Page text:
Innovation Tower at Hong Kong Polytechnic
University by Zaha Hadid Architects


Hong Kong-based architecture photographer Edmon Leong has sent us a set of exclusive photos of Zaha Hadid's nearly-completed Innovation Tower at Hong Kong Polytechnic University (+ slideshow).

The 76 metre-high building, located on the Hong Kong Polytechnic University campus close to Hung Hom station in Kowloon, is being built to house the institution's design school.

Innovation Tower at Hong Kong Polytechnic University by Zaha Hadid Architects. Image copyright Edmon Leong.

Providing 120,00 square metres of space for 1,800 students, faculty and staff, the project is part of a strategy to turn Hong Kong into a leading design hub in Asia.

The building is conceived as a variant of the tower-and-podium typology, with the concrete podium and the louvred tower visually united by flowing forms.

Zaha Hadid Architects were appointed to design the building in 2008. "The Innovation Tower design dissolves the classic typology of the tower and the podium into a seamless piece," Hadid said at the time. "The design unashamedly aims to stimulate a vision of possibilities for the future whilst reflecting the history of the institution."

Innovation Tower at Hong Kong Polytechnic University by Zaha Hadid Architects. Image copyright Edmon Leong.

Hadid first came to international prominence in 1983 for a project designed for Hong Kong - a hilltop spa and leisure club called The Peak that was never built.

"I am delighted to be working in Hong Kong again," Hadid said when the Hong Kong Polytechnic University project was announced. "The city has such diversity in its landscapes and history; this is reflected in an urbanism of layering and porosity. Our own explorations and research into an architecture of seamless fluidity follows this paradigm so evident in Hong Kong."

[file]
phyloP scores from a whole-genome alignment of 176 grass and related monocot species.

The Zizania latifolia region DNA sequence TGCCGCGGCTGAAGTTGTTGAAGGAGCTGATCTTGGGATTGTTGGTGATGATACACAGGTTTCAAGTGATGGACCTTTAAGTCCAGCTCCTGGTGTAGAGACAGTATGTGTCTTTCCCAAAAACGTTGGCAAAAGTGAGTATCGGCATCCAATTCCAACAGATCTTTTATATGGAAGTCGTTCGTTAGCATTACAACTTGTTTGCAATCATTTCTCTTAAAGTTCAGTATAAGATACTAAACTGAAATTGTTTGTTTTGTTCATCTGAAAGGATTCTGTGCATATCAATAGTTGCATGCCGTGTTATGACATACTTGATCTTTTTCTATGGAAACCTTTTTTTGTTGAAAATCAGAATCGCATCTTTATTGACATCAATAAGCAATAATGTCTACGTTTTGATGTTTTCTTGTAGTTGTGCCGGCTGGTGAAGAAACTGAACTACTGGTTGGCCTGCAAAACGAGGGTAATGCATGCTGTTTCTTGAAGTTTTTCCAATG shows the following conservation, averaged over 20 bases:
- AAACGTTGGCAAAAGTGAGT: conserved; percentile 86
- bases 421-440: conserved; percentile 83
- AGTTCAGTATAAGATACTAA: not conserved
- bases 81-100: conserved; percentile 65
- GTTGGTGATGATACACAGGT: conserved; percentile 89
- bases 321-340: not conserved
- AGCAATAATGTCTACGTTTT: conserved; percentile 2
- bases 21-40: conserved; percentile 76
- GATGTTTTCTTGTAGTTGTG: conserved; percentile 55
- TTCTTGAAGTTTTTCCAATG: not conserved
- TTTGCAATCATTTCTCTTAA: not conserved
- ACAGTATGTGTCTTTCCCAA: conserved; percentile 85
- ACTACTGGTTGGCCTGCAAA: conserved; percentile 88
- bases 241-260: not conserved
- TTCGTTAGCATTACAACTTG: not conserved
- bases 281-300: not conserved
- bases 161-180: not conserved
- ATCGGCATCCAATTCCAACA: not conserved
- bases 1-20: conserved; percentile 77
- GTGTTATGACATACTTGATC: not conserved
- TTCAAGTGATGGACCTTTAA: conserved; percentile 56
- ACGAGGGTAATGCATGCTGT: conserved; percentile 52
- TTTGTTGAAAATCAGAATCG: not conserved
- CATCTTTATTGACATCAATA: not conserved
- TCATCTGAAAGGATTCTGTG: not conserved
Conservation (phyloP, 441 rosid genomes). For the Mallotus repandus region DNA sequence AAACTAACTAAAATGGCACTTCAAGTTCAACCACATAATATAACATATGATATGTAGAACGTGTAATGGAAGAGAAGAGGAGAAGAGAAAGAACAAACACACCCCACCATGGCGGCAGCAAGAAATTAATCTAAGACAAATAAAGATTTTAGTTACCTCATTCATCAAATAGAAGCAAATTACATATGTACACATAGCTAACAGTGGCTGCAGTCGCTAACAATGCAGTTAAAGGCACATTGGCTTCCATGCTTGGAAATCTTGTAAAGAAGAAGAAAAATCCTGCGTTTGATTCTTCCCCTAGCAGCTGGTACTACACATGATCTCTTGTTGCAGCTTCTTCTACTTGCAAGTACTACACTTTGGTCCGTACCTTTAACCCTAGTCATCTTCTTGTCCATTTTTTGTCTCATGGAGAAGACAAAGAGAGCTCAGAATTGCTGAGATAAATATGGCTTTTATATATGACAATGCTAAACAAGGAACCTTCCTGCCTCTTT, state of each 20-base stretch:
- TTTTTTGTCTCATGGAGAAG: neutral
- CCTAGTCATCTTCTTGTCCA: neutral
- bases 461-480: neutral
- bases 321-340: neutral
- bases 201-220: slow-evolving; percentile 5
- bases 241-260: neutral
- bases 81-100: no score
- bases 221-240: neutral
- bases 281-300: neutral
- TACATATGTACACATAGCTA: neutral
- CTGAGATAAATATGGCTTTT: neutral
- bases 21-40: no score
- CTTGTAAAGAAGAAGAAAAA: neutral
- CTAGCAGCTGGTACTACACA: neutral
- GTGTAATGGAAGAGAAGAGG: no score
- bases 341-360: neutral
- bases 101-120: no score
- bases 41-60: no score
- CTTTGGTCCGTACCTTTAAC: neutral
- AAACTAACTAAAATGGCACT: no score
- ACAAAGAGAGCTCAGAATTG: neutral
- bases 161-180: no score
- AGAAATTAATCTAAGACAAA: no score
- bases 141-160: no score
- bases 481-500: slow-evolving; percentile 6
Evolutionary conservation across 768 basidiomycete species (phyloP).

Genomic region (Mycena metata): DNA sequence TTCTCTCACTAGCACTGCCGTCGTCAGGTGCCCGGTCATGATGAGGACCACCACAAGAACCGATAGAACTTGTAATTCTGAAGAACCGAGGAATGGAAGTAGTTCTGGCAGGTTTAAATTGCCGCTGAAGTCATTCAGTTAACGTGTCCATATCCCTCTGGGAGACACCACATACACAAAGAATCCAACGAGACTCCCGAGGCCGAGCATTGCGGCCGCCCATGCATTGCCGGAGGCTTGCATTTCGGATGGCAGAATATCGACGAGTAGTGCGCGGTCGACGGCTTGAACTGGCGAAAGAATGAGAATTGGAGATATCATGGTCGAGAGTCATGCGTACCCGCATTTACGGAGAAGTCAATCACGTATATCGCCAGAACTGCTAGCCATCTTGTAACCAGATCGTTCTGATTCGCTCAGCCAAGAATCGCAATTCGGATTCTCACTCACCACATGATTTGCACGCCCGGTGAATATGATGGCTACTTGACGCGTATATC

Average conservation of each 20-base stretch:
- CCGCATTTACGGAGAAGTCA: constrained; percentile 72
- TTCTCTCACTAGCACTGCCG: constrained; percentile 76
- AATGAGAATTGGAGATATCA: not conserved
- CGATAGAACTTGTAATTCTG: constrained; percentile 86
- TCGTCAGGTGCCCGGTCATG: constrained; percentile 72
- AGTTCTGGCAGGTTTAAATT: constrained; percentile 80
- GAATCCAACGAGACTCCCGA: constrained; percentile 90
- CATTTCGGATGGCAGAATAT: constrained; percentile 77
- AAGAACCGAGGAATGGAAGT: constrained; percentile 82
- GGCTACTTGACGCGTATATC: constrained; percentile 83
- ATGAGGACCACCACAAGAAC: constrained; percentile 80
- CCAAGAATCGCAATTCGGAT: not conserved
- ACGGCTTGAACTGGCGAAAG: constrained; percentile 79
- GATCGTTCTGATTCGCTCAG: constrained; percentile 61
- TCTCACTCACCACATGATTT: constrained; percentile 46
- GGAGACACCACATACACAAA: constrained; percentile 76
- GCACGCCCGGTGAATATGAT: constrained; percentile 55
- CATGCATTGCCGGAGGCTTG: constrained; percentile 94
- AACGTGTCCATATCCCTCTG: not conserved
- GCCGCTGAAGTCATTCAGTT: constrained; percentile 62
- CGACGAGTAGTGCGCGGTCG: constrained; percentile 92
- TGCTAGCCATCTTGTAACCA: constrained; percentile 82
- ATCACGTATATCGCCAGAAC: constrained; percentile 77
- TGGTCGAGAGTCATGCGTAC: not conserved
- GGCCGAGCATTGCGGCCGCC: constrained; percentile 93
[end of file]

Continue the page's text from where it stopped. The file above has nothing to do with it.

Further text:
She added: "One of our seminal projects was designed for the city exactly 25 years ago, and the Innovation Tower design is a realization of this continued research."

All images are copyright Edmon Leong and used with permission.

  • George

    AND her buildings cost significantly more than any other.

  • morgs96

    It was so much better as a rendering!

  • Why are there never any interior shots of Zaha Hadid’s designs?

    • Alex

      Because its not finished and the guy photographed it for his own pleasure?

      • Tsukiyo

        This building is not open to the public yet. Although I’m not a fan of Hadid, I’m very excited I get the privilege to have a tour inside the building in two weeks time. I hope this building will change my view on Hadid (probably not).

    • studiosites

      would YOU go in there?

      • Tsukiyo

        Well, you won’t know what is horrible/good, unless you visit it yourself.

    • Purple

      I just went there yesterday… you may wanna see interior photos here:

    • Sundial

      I visited Guangdong Opera House last year. Apart from the fancy mug-shot interior images, there are places that are wilful and some are true disasters, ie. architects that don’t care but push ahead anyway. Try this:

  • KHO